When your product reaches the mature stage, it’s essential to have an alternative marketing strategy in place. You will also likely experience increased competition and lower prices in the marketplace. If you adapt your product in response to changing consumer needs or the introduction of innovations, you can expect your product to continue and become obsolete.
Many companies will choose to manage this phase by keeping their product in the spotlight with periodic updates and redesigns to keep consumers interested. Some will also launch complementary products to support the original, an excellent way to extend your market reach and keep sales up. The televisual entertainment industry is an excellent example; VCRs are in the decline phase, flat screen smart TVs are in the growth phase, and on-demand programming is replacing traditional cable and satellite services.
Once a product passes through the market growth phase, it enters the mature stage. This is when demand slows, but the product is established and a favourite with consumers. Marketing at this stage should maintain customer loyalty and encourage repeat purchases. This is also when competitors begin to launch new versions of the product.
This is where good product life cycle management can help. By tweaking the original product to make it feel fresh, companies can keep sales going and stave off entering the decline stage. This is done with video game consoles; for example, each generation is released to the public with incremental changes such as a better screen, more storage or faster processor.
It is also a good idea to tap into adjacent markets with your established products at this stage. By doing this, you can increase your market penetration and reduce the risk of your product reaching its decline stage. For example, by partnering with GoCardless, you can automate payments from your customers, making it easier for them to pay. This can free up your team to focus on other aspects of the business, such as customer service or finding new ways to make your product more attractive. TWI (Industrial Membership based organisation) has used its expertise to support the industry and improve safety, quality and efficiency in materials joining technology.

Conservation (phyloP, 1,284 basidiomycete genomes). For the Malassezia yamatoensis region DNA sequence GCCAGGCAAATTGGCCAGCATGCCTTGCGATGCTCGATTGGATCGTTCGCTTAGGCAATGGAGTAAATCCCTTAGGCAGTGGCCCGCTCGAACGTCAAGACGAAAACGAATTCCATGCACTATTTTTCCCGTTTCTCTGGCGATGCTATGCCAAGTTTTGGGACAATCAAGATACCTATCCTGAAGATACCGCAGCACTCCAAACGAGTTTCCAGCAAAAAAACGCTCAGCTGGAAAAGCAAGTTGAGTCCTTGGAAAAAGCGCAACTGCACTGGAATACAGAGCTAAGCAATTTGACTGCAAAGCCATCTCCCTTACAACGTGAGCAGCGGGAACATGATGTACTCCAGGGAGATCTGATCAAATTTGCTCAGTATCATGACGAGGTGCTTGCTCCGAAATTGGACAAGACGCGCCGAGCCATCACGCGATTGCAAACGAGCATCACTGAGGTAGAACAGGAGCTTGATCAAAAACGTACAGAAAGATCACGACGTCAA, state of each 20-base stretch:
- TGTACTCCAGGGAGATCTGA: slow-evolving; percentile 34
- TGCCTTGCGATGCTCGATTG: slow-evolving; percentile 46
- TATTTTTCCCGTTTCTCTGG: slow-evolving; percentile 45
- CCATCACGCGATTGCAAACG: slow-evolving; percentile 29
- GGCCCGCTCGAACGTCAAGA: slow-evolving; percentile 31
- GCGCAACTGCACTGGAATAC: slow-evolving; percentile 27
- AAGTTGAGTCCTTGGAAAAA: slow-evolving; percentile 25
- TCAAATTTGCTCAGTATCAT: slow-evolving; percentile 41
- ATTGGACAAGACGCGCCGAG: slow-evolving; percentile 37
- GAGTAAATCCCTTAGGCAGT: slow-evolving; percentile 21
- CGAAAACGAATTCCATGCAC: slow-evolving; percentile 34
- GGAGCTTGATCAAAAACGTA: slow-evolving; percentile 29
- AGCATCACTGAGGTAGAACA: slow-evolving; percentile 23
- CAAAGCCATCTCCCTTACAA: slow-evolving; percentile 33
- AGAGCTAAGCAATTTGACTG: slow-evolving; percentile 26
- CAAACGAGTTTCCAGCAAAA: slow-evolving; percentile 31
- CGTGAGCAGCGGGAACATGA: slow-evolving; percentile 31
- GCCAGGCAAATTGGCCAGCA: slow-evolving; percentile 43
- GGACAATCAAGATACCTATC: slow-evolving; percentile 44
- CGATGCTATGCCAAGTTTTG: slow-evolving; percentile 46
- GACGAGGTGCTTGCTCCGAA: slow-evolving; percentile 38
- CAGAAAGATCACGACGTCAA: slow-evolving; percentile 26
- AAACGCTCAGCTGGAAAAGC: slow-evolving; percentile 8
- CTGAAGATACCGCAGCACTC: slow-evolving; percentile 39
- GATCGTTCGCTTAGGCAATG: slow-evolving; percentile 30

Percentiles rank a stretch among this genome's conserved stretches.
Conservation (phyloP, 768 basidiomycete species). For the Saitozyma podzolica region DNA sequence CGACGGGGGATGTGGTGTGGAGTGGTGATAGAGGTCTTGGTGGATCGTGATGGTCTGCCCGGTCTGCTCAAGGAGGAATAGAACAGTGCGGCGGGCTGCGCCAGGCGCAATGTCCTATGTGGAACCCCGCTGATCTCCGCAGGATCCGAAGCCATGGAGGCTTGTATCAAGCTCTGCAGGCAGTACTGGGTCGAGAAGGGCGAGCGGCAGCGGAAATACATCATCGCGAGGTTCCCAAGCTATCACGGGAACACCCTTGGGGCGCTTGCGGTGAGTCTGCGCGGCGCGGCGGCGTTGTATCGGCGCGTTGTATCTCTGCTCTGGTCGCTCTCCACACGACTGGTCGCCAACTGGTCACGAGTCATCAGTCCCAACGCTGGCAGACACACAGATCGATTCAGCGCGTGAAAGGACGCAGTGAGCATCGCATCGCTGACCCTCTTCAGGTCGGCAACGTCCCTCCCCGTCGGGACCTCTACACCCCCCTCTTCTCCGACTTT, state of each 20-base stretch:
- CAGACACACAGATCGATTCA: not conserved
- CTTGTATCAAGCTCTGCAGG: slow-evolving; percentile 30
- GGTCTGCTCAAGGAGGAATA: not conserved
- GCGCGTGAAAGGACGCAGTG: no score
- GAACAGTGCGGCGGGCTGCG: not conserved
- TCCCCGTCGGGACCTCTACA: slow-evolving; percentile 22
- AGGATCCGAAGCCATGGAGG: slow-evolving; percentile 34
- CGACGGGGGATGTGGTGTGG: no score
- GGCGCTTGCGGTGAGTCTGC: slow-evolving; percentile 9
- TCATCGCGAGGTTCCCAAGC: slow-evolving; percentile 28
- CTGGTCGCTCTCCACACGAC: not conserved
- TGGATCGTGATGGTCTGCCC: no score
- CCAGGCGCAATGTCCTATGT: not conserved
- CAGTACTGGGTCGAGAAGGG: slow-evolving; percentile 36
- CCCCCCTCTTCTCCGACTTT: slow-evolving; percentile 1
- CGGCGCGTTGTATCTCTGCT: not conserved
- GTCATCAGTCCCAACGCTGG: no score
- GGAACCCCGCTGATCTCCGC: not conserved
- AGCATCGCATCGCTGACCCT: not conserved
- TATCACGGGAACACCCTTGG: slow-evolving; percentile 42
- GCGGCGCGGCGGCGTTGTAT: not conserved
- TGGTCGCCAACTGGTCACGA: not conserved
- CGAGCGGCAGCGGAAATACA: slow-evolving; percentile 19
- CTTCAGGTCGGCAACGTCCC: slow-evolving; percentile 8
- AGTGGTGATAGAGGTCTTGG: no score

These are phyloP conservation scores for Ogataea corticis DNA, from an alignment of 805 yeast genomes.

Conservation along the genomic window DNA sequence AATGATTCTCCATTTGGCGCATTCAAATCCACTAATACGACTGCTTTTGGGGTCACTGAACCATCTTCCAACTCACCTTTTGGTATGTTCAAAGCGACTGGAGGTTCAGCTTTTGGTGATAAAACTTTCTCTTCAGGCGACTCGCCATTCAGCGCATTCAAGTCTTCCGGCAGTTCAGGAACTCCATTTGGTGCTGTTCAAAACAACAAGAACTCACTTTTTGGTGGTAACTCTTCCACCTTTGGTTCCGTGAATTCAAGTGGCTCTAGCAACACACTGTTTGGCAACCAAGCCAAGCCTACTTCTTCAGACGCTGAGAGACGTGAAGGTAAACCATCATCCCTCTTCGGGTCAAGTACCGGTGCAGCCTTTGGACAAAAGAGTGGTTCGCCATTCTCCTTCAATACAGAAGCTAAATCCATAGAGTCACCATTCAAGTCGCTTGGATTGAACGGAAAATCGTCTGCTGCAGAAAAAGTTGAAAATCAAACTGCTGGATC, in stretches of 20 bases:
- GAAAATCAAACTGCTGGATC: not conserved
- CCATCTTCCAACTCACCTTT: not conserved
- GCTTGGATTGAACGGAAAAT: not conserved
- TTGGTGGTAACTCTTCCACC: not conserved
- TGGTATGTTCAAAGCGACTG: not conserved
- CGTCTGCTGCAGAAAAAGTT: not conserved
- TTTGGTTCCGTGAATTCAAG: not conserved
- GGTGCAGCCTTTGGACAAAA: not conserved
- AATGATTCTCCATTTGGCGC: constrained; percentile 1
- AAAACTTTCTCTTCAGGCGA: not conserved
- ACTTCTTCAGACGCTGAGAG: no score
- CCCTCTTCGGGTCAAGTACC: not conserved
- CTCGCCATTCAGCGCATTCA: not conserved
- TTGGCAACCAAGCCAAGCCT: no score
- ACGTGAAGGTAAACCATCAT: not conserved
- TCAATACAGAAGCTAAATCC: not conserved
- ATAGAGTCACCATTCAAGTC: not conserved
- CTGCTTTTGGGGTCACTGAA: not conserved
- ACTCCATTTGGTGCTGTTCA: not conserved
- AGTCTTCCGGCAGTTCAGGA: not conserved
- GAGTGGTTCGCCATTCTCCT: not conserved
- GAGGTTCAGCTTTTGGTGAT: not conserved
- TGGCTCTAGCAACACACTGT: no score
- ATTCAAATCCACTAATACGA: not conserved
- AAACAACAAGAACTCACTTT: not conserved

As your product reaches the maturity stage, sales will begin to decline. This is due to market saturation, as many consumers have already purchased your product, and competition has increased, requiring more investment in branding, price and product differentiation. Retailers may also start deferring marketing support for your product, further reducing demand.
As the product reaches this phase, it becomes increasingly important to identify customer segments and deliver targeted, personalised messaging. This will help you drive a higher return on your marketing spend. Your marketing mix must be reviewed and adjusted for the decline stage, including developing new channels and strategies.
A strong understanding of a product life cycle is critical to successful marketing. It helps organisations and leaders make core decisions around pricing, ideal audience selection, advertising strategy, package design and more. This information allows businesses to maximise sales and profits as products move through each stage.
Understanding the Product Life Cycle helps businesses make informed decisions about product development, marketing, pricing, and resource allocation to maximise a product’s profitability and longevity in the market.
Product Life Cycle – Other useful links from our Knowledge Centre:
How to Manage Business Finances Correctly and Efficiently
Unlocking Business Potential: Strategies for Long-term Success
The Impact of Sustainability on Ecommerce Businesses